The AI Revolution and what it means for local news

As local newsrooms across America grapple with dwindling resources and staff shortages, artificial intelligence (AI) is stepping in to help revitalize the industry. AI technologies, like Codeway’s Ask AI, are being leveraged to generate accurate, timely, and hyperlocal news content, offering a lifeline to struggling local news outlets.

For years, local news in America has faced a crisis. Numerous local papers have downsized or ceased operations, leaving communities without essential coverage. This phenomenon, known as “news deserts,” has left millions of Americans uninformed about local affairs. However, AI offers a solution to this crisis. 

So, the top two paragraphs in italics are not my words. They are the way Chat GPT, an AI- powered assistant developed by Open AI in partnership with Microsoft, suggested I lead this story after feeding the chatbot this prompt: “Write a news story about the way that AI can help solve the crisis in local news in America” 

It even offered a headline: “Revolutionizing Local News in America: AI to the Rescue.”

Well, it’s definitely not a headline I would use – a bit too on the nose, lacking wit. And there are a few other problems I have with the chatbot story which I’ll share. But it is definitely not wrong to call what is happening with AI a “revolution,” and at GroundTruth we want to be part of this revolution and make sure that the way this technology is implemented in newsrooms is aligned with the mission and goals of journalism. This week GroundTruth announced a new initiative on AI in local news as part of a collaboration with Microsoft to help our Report for America and Report for the World newsrooms find ethical and effective ways to use AI.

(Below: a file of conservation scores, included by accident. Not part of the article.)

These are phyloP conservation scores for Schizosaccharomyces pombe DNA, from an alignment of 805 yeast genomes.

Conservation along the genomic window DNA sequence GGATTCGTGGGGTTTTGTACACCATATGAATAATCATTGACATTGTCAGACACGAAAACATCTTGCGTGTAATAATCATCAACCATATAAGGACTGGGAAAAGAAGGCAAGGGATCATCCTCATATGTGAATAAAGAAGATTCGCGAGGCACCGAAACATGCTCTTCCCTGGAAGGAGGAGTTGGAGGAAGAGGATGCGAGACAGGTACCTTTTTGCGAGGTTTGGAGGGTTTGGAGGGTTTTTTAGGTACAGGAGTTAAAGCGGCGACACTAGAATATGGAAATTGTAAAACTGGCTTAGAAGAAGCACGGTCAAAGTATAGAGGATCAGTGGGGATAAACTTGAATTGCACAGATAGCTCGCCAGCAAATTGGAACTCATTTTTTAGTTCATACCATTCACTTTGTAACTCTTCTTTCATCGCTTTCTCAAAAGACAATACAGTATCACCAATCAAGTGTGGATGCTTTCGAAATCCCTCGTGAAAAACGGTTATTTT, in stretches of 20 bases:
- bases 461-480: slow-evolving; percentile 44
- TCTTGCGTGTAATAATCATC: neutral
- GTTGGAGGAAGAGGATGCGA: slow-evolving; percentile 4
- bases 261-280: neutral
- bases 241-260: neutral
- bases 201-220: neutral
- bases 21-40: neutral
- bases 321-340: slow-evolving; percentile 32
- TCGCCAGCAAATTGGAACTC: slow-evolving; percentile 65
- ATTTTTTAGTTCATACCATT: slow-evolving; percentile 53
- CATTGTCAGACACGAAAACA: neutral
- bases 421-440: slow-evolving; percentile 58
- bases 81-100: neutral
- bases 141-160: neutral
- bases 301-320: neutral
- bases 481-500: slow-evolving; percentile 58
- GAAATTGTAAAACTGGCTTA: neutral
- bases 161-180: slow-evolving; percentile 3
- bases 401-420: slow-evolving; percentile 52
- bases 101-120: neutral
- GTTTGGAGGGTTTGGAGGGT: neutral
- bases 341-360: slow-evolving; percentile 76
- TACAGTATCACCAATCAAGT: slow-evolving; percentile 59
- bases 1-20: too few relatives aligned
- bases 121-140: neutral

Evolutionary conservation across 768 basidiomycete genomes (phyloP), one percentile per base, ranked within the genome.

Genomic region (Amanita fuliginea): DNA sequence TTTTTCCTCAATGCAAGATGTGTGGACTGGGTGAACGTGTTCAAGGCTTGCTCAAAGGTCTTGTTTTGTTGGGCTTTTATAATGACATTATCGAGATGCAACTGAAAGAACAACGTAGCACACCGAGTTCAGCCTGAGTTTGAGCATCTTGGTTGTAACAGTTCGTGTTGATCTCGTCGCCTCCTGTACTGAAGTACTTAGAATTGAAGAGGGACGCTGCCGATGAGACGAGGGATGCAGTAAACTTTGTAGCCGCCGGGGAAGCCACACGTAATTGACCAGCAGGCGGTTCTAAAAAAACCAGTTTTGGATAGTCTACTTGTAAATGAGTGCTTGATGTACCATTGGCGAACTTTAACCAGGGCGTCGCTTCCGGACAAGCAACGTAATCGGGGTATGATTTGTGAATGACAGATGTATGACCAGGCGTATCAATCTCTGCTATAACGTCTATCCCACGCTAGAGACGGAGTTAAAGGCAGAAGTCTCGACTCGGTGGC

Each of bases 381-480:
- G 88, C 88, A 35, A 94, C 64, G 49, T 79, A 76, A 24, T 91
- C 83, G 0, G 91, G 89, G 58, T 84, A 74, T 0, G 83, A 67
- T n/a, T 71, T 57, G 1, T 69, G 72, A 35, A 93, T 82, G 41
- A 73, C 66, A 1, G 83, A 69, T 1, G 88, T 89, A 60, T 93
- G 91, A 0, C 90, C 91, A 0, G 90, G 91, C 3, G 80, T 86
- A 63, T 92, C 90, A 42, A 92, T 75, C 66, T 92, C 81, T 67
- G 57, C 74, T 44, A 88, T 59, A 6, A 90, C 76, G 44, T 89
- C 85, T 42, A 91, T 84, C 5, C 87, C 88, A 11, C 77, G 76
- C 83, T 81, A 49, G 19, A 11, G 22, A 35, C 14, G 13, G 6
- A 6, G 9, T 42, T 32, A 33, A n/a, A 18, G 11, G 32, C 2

The “Microsoft On The Issues” blog described the collaboration with GroundTruth and four other organizations as helping newsrooms to “train a new generation of reporters on best uses of AI” and to help “build sustainable newsrooms for generations to come.”

There is still a long way to go on figuring out the practical applications for AI in local news. There are some interesting experiments around chronicling high school sports and covering municipal government meetings and with the sharing of community calendar listings. AI can definitely be a powerful tool for investigative reporting and particularly in assessing large data sets. But the truth is no one has cracked the code for local reporting just yet. 

Our Report for America team has conducted an initial needs assessment and reports that there is great interest in learning more about AI among the local newsrooms we partner with across all 50 states. In a sample of newsroom managers, 85 percent, or 183 out of 213 respondents, expressed interest in the training workshops that Report for America plans to offer this year. A quarter of our partner newsrooms are already using AI in some way and want to find out about how to use it more effectively. And about twenty percent are not currently using AI but are exploring ways to get started. It will be exciting to see where this takes us and how local newsrooms across America use AI to serve their communities. We will be following this all closely and will keep you posted in this newsletter.